Przemysl Ottokar II has been married twice, first in 1252 with Margareth of Austria and then, from 1261 with Kunhuty of Kiev. From this last marriage he had three children viz. Agnes († 1296), Kunhuty, later abbess of the St. George Monastery in Prague († 1313) and Wenceslas II (*1271- † 1305). He had four illegitimate children viz. a daughter whose name is not known and who married in 1276, Nicholas († 1318), John († 1296) and Elizabeth (†?). Together four daughters and three sons.

On the picture we may notice that the outer two children, "St. Elizabeth" and "Henry" have been added later. [4] The original number of children which stood on the image thus closely corresponds to the number of children of Przemysl Ottokar II. The girl with the nimbus is Abbess Kunhuty and the two mitered men are Nicholas and John which may have been, due to their illegitimacy, destined for the ministry. [5] The boy with the ducal hat is Wenceslas II, who succeeded his father in 1278. The two other girls wear ducal coronets while Elizabeth (with a with a little crozier!) is still an infant.

If indeed Przemysl Ottokar II is repesented, then the family portrait must date from his last years of life as Wenceslas II, although only born in 1271, already is represented as a big boy. The most likely year of onset is therefore 1278.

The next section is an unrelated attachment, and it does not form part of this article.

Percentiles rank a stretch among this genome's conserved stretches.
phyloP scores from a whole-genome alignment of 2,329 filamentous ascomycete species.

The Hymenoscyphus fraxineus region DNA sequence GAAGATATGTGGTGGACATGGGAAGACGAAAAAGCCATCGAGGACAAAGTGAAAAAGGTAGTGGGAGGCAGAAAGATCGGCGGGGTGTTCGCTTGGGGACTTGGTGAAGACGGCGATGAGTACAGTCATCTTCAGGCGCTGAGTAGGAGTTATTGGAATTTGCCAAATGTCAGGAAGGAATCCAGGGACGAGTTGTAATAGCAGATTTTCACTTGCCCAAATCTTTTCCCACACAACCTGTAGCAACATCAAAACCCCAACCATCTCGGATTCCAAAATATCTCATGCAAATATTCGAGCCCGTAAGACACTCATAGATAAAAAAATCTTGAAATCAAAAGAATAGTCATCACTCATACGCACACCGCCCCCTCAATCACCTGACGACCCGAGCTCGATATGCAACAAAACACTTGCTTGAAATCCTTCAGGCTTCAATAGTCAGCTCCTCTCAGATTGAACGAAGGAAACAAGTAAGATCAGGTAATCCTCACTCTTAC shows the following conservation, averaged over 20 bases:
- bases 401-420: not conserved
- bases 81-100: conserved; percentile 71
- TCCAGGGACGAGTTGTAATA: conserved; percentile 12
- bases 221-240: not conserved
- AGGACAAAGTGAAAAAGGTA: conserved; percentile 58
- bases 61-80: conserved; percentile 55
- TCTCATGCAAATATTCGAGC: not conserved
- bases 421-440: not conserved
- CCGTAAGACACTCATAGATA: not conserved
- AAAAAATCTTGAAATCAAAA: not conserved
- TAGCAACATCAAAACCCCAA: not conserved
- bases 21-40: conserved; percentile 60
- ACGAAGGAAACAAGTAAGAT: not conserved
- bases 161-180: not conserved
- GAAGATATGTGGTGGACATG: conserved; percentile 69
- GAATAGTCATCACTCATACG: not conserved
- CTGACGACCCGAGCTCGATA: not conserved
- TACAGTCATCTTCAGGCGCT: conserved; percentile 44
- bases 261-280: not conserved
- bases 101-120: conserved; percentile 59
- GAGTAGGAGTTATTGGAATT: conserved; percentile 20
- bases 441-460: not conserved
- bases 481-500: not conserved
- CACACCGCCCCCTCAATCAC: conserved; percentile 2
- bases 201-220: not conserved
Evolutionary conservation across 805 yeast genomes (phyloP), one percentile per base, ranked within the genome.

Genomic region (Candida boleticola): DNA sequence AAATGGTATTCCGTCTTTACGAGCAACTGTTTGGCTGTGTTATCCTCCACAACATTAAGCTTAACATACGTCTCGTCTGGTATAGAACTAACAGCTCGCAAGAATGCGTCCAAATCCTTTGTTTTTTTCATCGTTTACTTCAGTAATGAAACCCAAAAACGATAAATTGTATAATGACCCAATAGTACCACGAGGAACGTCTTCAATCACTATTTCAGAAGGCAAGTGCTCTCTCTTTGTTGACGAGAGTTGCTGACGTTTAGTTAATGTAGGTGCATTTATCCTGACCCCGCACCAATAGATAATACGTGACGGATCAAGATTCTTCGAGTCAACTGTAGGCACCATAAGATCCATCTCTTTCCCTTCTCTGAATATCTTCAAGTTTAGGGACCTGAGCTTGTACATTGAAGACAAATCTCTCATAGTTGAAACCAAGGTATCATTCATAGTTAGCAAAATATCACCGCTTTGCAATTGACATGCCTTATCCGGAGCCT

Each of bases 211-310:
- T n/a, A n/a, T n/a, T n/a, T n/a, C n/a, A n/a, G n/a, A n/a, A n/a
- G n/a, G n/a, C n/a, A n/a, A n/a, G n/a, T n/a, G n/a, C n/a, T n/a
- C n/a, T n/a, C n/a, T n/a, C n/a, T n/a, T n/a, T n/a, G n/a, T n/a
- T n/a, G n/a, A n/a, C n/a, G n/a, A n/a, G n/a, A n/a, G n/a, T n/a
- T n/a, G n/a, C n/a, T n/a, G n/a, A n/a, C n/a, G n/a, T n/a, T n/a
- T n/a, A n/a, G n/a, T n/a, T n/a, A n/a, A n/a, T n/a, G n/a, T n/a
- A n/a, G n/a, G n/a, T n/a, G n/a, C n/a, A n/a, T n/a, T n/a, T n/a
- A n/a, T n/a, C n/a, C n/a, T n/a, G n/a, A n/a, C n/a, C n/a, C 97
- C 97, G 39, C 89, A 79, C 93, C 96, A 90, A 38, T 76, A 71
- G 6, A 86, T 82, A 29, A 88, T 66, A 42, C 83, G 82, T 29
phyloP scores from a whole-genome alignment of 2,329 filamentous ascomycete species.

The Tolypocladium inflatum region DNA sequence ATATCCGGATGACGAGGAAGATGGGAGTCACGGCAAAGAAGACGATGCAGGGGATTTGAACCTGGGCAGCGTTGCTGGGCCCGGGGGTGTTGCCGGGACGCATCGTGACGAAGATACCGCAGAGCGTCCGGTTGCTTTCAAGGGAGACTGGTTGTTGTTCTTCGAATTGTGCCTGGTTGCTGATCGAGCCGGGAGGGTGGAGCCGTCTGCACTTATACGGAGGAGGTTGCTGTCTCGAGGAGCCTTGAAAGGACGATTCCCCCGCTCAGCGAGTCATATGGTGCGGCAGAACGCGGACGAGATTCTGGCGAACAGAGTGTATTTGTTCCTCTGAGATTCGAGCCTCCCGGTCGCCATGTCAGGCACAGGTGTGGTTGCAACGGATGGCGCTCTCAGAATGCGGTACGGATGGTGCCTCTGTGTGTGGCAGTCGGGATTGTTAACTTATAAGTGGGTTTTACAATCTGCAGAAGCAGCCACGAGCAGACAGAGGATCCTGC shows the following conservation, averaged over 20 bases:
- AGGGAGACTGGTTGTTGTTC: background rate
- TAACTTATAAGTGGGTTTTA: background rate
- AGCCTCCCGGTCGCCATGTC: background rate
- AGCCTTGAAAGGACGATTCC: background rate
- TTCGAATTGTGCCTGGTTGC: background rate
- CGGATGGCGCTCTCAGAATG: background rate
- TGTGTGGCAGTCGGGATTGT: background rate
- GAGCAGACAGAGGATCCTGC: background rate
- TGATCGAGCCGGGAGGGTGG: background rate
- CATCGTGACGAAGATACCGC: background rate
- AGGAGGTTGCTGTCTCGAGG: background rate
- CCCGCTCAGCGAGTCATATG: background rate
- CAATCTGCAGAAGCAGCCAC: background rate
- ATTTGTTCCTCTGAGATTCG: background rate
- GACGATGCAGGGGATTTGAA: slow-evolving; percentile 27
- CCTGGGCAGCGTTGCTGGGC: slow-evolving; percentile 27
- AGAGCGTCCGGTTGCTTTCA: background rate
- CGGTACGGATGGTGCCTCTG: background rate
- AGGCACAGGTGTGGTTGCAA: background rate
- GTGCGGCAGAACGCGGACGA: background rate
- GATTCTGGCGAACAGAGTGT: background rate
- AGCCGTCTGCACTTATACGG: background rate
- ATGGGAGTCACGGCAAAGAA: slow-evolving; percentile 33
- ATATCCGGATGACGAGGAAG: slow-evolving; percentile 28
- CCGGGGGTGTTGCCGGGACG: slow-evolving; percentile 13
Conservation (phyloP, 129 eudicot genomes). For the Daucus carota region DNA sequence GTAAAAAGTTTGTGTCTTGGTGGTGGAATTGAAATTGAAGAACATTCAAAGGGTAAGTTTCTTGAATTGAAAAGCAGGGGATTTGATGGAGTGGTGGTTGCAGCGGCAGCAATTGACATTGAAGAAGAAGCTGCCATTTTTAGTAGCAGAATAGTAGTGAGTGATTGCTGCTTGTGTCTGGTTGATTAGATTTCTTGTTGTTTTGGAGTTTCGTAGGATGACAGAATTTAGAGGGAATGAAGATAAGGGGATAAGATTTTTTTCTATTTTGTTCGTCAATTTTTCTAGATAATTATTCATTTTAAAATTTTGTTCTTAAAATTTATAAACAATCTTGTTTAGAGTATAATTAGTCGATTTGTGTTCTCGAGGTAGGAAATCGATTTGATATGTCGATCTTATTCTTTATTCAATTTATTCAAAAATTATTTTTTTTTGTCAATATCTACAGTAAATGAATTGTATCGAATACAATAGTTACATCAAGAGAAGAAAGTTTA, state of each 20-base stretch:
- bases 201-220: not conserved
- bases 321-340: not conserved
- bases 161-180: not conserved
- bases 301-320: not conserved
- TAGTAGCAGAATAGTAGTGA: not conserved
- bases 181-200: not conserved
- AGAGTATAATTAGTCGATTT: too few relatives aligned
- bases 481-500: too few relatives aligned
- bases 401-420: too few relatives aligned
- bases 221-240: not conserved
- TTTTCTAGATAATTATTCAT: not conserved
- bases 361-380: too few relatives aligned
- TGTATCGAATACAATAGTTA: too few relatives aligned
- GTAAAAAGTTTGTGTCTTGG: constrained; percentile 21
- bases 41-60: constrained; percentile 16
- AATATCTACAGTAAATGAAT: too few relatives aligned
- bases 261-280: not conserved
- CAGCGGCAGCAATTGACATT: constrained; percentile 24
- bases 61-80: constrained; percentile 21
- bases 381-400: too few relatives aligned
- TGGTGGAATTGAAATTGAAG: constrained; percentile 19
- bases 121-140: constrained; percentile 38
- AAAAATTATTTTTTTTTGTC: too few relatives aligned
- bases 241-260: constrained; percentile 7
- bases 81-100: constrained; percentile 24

The ducal hat instead of a the royal crown he is wearing indicates that he is represented as a Duke of Carinthia and not as the king of Bohemia. This would be related then to the fact he had inherited Carinthia for which he did not have to pay homage. All other areas in which he claimed the regime were fiefs which had been withdrawn by Roman King Rudolf I, but which he refused to give up. In a campaign that was taken against him, he was killed in the battle of Dürnkrut (28 August 1278).


That the manuscript is in the hands of Louis I of Brieg in 1353 can be explained by the fact that his mother Margareth was a daughter of Wenceslas II and a granddaughter of Przemysl Ottokar II. Presumably, the manuscript, which is indeed about the life of St. Hedwig († 1243) is, therefore, not ordered by him - he was penniless - but "adapted" by adding captions and, perhaps, the new figures.




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 © Hubert de Vries 2017-02-08




[1] Hedwigs-Codex (Schlackenwerther Codex), fol 10v° (upper half) 1353. Köln, Schnütgen-Museum, Ludwig Ms. xi 3.

[2] Die Heilige Elizabeth in Hessen. Katalog der Ausstellung. Marburg 1983  N° 21 p. 102. Die Andechs-Meranier in Franken. Ausstellung in Bamberg 19.6-30.9.1998. N° 1.2. p. 266, Abb. 32, p.60

[3] That is to say the illegitimate children Mattheus († 1363) and Matthias (†1357)  and his daugther from Adelheid of Brunswick, Margareth (*1318-†1369) 

[4] Apart from the fact that they are drawn with a less able hand they are not on the platform and under the the vault of the throne.

[5] Nicholas was recognized in 1260 but had probably to cede his right of succession after the birth of  Wenceslas.  John was from 1288 until his death a  dean of Vysegrad. With what ministry he was invested in 1278 is not known.